So how important is your security, Tyler? What about your privacy? Maybe it’s not as important to you as it was for me, but that’s not for you to decide.

I look through the window, past my reflection, to the barely lit patio garden. I can’t tell if anyone’s still there, beyond the brick-and-ivy column, sitting at her table. A table that, at one time, was Hayley’s other safe place.

So who was this mystery girl featured in your story, Tyler? Who smiled so beautifully when I rubbed her back? Who helped me expose you? Should I tell? That depends. What did she ever do to me?

For the answer… insert tape three.

But I’m ready for it to be me, Hayley. I’m ready to get this over with.

Oh, and Tyler, I’m standing outside your window again. I walked away to finish your story, but your bedroom light has been out for some time… so I’m back now.

There’s a long pause. A rustling of leaves.

Knock-knock, Tyler.

I hear it. She taps on the window. Twice.

Don’t worry. You’ll find out soon enough.

I press Stop.

I slip off the headphones, wrap the yellow cord tightly around the Walkman, and tuck it in my jacket pocket.

Across the room, Monet’s bookshelf is loaded with old books. Discards, mostly. Paperback westerns, New Age, sci-fi.

Carefully weaving through the crowded tables, I walk over to it.

A massive thesaurus sits beside a dictionary that’s missing its hardcover spine. Down the exposed paper spine someone wrote DICTIONARY in heavy black ink. Stacked on the same shelf, each in a different color, are five books. They’re approximately the same size as yearbooks, but purchased for their blank pages. Scribble books, they call them. Each year, a new one is added and people scrawl whatever they want inside. They mark special occasions, write horrible poetry, sketch things that are beautiful or grotesque, or just rant.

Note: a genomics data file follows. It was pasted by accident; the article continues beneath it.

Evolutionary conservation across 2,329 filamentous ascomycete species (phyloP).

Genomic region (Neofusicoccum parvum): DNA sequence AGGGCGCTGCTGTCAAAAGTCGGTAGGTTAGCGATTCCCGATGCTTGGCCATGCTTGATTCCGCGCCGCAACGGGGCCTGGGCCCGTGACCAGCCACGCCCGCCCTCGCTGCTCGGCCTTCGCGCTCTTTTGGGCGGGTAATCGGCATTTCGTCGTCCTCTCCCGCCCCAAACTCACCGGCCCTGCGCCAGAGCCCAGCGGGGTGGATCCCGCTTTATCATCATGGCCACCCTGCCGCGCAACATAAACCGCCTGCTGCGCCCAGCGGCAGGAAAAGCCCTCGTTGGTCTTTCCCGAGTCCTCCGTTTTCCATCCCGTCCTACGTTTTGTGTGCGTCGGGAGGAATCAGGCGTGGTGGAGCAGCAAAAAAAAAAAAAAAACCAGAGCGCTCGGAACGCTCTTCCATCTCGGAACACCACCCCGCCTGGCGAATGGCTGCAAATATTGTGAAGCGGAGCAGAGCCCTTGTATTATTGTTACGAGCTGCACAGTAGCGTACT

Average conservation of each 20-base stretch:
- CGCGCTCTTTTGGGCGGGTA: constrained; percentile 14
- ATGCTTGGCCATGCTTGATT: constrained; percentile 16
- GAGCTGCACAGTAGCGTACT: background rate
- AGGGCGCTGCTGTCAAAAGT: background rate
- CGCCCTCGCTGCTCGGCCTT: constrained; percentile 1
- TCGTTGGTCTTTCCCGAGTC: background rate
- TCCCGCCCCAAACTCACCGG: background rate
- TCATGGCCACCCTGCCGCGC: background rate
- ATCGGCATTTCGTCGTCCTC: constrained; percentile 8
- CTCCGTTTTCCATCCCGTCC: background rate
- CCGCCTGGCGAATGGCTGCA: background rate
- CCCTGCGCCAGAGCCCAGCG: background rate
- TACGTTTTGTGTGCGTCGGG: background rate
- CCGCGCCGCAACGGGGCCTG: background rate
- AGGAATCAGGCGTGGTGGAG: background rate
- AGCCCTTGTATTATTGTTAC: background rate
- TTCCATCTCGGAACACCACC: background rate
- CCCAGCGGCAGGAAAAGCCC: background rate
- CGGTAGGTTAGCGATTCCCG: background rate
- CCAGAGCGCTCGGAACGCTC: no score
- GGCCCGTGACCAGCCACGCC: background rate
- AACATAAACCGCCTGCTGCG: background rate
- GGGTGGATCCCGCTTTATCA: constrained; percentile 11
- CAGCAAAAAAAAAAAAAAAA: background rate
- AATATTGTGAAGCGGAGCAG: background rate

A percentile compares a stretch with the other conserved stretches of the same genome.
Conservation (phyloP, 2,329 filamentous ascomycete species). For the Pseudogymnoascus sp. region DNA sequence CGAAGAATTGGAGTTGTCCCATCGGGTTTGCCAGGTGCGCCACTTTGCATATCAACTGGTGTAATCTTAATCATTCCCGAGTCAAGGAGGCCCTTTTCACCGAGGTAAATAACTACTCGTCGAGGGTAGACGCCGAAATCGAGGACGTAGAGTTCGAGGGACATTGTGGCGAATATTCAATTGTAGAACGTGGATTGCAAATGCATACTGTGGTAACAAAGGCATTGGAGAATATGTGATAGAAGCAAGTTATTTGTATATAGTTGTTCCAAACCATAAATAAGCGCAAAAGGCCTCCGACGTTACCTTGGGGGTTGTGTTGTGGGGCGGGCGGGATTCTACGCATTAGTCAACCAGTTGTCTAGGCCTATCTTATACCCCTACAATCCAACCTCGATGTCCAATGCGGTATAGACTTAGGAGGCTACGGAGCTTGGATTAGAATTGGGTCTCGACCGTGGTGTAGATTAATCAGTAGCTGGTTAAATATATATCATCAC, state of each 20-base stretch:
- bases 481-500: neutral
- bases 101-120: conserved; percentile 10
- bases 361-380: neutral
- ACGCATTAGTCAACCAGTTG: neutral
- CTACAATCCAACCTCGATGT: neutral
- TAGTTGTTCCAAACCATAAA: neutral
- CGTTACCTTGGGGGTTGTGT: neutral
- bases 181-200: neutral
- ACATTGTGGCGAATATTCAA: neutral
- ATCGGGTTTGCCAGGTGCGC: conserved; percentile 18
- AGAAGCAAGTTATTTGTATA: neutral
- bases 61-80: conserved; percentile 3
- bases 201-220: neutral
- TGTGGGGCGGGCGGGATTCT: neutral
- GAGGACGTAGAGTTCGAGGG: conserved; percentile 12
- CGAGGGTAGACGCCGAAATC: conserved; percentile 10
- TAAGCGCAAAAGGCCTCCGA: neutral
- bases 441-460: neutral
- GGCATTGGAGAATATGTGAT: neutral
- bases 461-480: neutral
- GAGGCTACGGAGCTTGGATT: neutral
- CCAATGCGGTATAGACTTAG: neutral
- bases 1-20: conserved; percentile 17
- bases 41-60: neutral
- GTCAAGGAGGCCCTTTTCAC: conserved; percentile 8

Each book has a scrap of duct tape on the spine with a year written on it. I pull out the one from our freshman year. With all the time Hayley spent at Monet’s, maybe she wrote something in here. Like a poem. Or maybe she had other talents I didn’t know about. Maybe she knew how to draw. I’m just looking for something apart from the ugliness of these tapes. I need that right now. I need to see her in a different way.

Since most people date their entries, I flip toward the back. To September. And there it is.

To keep the page, I shut the book on my index finger and take it back to my table. I take a slow sip of lukewarm coffee, reopen the book, and read the words scribbled in red ink near the top: Everyone needs an olly-olly-oxen-free.

It’s signed with three sets of initials: J.D. A.S. H.W.

Jessica Davis. Alex Standall. Hayley Williams.

Below the initials, pressed into the crease between the pages, someone stuck an upside-down photograph. I pull it out, flip it over, then spin it rightside up.

It’s Hayley.

God, I love her smile. And her hair, it was no longer her vibrant orange color, but a faded red that blended into her dirty blonde roots. One of her arms is wrapped around the waist of another student. Dakota Rae. And behind them is a crowd of students. Everyone’s either holding a bottle, a can, or a red plastic cup. It’s dark at the party and Dakota doesn’t look happy. But she doesn’t look mad, either.

She looks nervous, I think.